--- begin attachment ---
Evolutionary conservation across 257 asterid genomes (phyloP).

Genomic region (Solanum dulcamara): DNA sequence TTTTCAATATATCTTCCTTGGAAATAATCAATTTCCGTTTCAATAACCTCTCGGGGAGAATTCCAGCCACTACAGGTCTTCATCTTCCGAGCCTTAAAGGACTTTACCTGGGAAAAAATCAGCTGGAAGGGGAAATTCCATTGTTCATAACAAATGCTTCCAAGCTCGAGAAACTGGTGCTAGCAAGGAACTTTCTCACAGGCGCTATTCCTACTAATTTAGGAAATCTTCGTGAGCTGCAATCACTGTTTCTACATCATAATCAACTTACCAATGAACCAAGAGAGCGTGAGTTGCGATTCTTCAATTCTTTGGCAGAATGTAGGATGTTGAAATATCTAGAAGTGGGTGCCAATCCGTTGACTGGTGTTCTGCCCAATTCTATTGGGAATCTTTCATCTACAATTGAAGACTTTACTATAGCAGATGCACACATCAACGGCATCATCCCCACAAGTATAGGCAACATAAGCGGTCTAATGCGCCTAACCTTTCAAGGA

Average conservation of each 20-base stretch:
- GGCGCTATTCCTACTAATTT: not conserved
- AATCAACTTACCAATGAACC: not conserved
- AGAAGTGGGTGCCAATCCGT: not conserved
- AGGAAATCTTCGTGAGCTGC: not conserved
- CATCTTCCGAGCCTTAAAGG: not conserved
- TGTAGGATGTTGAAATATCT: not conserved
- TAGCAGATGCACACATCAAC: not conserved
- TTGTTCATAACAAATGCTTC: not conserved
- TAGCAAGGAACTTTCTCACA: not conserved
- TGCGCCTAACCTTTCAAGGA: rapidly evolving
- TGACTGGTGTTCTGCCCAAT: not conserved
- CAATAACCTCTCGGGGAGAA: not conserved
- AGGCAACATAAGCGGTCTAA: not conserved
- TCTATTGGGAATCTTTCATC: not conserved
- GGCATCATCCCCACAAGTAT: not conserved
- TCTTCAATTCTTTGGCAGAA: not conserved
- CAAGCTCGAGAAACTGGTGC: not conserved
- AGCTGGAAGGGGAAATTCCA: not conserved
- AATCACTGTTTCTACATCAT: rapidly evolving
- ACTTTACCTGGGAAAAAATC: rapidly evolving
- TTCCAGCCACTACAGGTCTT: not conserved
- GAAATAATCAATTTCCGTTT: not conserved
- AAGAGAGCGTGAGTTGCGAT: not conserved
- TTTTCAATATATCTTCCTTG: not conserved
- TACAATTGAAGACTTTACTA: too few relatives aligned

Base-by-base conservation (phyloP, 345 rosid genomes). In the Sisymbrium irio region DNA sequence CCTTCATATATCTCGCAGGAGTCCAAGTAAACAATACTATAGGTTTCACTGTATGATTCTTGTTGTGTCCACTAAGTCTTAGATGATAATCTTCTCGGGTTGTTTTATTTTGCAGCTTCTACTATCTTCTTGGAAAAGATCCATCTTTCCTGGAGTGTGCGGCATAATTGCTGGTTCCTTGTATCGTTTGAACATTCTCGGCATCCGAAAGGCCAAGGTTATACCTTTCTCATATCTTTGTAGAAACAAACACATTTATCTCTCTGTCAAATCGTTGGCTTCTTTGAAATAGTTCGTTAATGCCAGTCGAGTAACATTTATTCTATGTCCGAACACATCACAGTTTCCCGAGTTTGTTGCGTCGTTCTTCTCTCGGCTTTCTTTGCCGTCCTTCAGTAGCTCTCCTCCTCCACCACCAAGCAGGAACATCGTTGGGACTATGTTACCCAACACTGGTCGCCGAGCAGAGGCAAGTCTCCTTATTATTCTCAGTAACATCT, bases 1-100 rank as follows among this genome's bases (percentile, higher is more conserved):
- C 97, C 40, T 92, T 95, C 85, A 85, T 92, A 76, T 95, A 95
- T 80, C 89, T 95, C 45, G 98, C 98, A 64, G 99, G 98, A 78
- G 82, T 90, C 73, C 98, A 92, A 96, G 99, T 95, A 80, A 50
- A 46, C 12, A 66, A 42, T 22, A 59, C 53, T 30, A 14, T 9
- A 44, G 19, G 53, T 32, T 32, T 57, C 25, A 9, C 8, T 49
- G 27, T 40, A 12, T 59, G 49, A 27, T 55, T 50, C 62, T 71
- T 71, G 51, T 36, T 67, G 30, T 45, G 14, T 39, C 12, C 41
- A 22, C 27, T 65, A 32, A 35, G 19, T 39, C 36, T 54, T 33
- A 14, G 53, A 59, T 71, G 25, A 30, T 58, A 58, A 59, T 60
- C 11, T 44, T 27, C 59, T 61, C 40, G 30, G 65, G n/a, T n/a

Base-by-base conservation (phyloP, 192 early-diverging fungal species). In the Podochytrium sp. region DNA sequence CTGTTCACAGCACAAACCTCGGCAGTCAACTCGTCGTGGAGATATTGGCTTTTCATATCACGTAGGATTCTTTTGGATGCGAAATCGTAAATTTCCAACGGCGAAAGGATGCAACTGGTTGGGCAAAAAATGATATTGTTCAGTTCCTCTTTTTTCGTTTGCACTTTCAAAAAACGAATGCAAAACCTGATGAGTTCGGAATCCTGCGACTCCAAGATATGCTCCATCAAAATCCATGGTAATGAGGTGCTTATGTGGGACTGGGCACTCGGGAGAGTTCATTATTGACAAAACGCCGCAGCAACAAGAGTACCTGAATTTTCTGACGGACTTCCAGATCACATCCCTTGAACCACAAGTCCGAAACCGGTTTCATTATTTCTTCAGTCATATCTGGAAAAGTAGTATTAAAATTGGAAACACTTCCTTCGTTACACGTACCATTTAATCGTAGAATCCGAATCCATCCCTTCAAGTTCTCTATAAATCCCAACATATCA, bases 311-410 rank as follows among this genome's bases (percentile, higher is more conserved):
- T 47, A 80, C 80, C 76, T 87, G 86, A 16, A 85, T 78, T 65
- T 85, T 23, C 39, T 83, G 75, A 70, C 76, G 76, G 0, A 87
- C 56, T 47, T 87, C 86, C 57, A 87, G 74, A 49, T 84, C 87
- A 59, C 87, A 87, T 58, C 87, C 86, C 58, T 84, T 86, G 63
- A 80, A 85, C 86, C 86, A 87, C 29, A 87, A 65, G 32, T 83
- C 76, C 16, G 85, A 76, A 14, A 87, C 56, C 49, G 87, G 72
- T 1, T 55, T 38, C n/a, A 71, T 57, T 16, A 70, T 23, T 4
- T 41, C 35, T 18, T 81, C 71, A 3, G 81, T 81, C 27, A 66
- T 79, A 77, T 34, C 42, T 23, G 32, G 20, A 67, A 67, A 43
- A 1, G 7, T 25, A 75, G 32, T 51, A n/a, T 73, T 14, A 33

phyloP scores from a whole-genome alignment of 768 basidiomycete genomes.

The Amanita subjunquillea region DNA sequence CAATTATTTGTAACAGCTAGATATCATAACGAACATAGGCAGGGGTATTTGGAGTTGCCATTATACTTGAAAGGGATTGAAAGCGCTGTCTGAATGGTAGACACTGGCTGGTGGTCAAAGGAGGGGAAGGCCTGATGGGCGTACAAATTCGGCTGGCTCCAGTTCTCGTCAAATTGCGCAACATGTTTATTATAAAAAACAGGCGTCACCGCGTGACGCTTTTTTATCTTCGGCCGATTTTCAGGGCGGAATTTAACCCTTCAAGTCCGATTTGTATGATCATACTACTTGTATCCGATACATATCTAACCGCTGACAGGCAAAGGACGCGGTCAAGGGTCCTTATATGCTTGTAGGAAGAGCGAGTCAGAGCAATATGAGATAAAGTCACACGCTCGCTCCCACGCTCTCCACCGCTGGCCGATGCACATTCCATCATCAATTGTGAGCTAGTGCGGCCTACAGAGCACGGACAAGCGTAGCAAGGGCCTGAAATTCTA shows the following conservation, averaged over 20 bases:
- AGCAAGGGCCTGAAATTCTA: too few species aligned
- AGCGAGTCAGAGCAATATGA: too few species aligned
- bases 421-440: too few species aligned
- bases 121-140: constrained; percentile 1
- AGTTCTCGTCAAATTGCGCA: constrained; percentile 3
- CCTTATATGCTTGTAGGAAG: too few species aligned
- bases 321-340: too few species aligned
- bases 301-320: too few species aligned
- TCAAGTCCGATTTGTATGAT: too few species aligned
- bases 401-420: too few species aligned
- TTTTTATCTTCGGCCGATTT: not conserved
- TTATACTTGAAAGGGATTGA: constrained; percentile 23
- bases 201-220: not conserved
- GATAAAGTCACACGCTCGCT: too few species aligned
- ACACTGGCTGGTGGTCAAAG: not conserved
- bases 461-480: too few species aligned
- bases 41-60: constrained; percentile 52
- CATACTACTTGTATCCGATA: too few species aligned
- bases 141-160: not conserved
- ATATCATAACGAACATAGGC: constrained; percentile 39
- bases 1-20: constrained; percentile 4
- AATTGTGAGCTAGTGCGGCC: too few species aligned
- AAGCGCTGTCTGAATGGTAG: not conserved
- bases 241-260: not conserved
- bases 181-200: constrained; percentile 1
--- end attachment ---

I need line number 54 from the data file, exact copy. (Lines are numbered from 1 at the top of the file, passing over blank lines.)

- AGCGAGTCAGAGCAATATGA: too few species aligned